The Randleman Farm

Randleman Farm

On Friday, June 29th we visited the Randleman Family Farm in Alamance County. This farm is unique in its ability to raise hogs and cows and distribute their products directly to the consumers. They work closely with local restaurants and grocery stores to bring consumers fresh, all natural meats. Their farm consists of over 40 acres where the animals roam cage free. They are feed natural, wholesome diets in comparison to artificial, processed feed full of steroids, antibiotics etc. The family has a true belief in raising and providing all natural meat to each and every single consumer. When speaking to the Randleman’s, their number one concern is the future of agriculture. They highlighted to true need for educational opportunities for students to learn more about the time, work and patience that goes into the farming industry. It truly is a way of life. They take pride in their work. They take pride in a high quality, healthier, and more satisfying product. They go out of the way to ensure that the animals are treated properly and given a strategic diet. What stood out just as much as their approach to farming was the sense of in depth knowledge they seemed to have about their craft. Not only are they experts in their field, but they also speak to great knowledge about the science behind their strategies. They too feel and experience the need on the daily for new, innovated, committed people to bring a strong and positive impact on the world of agriculture in our state.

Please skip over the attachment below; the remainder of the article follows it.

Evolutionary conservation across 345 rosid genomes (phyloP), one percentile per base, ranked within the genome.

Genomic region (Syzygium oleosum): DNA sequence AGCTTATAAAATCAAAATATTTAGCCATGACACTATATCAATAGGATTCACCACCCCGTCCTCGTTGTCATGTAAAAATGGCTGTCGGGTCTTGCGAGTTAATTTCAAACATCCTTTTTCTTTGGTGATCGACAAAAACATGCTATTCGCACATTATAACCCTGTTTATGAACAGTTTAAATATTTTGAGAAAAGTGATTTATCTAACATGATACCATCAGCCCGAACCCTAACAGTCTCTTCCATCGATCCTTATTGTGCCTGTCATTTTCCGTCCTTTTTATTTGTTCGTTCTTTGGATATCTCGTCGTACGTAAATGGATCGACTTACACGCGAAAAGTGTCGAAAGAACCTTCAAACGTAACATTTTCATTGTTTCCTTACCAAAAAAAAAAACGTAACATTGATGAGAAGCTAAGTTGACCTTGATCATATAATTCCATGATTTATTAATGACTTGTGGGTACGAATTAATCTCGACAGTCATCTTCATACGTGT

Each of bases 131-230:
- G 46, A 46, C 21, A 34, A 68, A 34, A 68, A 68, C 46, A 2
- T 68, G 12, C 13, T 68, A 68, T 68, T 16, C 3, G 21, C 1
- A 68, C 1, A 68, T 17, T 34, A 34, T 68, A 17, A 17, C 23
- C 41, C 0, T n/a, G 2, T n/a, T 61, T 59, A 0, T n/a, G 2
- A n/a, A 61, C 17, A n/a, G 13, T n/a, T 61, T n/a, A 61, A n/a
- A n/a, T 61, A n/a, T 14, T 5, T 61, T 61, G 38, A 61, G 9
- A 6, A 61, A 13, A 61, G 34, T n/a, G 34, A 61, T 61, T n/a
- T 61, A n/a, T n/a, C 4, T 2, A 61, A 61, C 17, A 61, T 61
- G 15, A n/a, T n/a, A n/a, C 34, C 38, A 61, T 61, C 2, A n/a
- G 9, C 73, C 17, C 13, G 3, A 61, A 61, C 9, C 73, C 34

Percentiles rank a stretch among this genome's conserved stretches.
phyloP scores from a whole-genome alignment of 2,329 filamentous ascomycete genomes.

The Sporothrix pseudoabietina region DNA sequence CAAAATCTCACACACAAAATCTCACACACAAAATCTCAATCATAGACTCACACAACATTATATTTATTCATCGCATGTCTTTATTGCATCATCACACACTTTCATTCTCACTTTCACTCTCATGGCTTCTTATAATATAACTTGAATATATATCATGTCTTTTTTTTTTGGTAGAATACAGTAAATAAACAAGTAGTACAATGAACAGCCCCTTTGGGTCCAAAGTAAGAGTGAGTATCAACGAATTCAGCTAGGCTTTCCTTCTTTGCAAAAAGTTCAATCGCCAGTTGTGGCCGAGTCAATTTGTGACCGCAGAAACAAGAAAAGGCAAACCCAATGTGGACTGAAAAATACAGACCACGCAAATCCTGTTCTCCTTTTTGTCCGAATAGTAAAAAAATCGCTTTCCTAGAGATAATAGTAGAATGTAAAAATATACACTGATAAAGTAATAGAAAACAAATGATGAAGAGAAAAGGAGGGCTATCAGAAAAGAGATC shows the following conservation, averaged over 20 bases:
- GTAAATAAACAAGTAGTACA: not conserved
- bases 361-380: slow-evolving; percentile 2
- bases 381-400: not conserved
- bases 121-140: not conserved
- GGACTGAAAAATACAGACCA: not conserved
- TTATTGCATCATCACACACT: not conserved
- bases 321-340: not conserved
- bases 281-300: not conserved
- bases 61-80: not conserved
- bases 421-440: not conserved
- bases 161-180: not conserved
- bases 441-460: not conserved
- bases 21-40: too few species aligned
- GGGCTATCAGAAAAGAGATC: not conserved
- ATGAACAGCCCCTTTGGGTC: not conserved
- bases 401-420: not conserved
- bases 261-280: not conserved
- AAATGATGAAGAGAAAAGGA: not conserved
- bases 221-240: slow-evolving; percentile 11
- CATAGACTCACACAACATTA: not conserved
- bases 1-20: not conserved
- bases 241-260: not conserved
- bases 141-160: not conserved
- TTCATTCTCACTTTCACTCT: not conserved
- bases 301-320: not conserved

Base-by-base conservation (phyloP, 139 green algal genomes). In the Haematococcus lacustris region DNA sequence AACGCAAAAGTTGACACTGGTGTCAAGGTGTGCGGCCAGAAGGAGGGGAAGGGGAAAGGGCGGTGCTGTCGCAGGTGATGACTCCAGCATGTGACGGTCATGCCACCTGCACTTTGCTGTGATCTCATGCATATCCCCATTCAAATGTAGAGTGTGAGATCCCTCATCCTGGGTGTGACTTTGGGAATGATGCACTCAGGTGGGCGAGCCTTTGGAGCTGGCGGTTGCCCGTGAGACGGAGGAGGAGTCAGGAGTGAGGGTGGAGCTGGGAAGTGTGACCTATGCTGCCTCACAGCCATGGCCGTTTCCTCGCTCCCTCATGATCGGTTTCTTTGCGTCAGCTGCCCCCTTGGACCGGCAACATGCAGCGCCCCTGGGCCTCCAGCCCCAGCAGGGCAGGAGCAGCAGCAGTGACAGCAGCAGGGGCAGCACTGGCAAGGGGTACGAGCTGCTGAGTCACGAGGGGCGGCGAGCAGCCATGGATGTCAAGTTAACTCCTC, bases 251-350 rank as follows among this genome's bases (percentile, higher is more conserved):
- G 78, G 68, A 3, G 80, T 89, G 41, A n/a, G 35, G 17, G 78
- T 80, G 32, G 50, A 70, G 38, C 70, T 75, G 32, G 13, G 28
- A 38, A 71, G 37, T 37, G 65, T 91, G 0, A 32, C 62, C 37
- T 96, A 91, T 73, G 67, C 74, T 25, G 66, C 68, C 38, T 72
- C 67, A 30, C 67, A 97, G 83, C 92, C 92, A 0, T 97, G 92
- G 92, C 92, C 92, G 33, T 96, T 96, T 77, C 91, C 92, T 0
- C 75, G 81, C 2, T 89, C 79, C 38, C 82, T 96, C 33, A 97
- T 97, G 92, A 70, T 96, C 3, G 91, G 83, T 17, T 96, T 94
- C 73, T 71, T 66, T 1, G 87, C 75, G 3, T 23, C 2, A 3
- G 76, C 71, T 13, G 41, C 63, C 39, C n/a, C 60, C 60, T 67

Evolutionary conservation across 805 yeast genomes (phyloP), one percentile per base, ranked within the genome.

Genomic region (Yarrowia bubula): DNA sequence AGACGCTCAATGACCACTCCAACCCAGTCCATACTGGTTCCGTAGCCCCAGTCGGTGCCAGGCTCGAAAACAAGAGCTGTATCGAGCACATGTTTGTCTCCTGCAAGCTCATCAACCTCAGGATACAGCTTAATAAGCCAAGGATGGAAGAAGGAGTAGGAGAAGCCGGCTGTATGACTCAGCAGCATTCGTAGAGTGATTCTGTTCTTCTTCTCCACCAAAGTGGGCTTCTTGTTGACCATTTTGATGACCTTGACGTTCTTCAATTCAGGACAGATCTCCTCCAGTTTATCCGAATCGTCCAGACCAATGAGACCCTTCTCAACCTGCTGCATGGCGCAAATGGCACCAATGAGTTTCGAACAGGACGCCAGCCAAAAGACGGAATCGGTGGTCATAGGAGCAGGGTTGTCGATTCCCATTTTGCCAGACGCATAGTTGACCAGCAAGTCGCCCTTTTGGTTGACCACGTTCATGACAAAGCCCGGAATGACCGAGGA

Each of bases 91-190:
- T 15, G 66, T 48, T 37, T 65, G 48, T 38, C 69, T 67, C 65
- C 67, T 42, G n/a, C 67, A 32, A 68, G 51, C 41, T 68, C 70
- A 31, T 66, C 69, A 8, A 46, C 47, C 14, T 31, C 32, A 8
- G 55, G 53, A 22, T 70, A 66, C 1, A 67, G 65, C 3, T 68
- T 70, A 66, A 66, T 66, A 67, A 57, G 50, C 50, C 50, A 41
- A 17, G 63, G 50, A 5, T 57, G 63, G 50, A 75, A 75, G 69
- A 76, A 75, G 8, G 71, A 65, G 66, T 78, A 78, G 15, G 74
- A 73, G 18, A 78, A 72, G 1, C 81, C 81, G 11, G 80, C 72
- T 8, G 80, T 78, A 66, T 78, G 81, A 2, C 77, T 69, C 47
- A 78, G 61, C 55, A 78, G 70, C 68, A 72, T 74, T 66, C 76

On the Randleman Farm, the pigs are given free range to roam throughout the farm land. According to the Randlemans “Big Mamma” was due to deliver anywhere from 10-14 small piglets with the week.

The cows are also given free range on the farm. They are fed three times a day and are monitored for growth throughout their time on the farm.


The State of Ag

The State of Ag:
All throughout the county of Alamance, there are many farmers, agriculturalists, engineers and community leaders who have a strong investment in agriculture. Many think of agriculture as simple what we grow and eat, but that seems to only scratch the surface. I had the unique opportunity to meet people from similar backgrounds with varying stories. They all had different ideas, interests and opinions, but they all had one thing in common. They all wanted to see an often times forgotten part of our community thrive, grow and be able to sustain the population of people it supports. It was interesting to get a firsthand look at the (almost) completely different world of agriculture. The different pieces of equipment, technology enhanced strategies and the need for new ideas and innovations sparked all different sorts of ideas. The future of agriculture can surely be expanded and will rest in the ability to do more with less. How can we create new ways to continue to provide produce, livestock and various resources for our community? I was overjoyed at the opportunity to see what exactly was needed from the future students in the classroom today. This insight will help me create curriculum based instruction that also highlights some of those important skills. There is a large need for these bright minds right here in our community.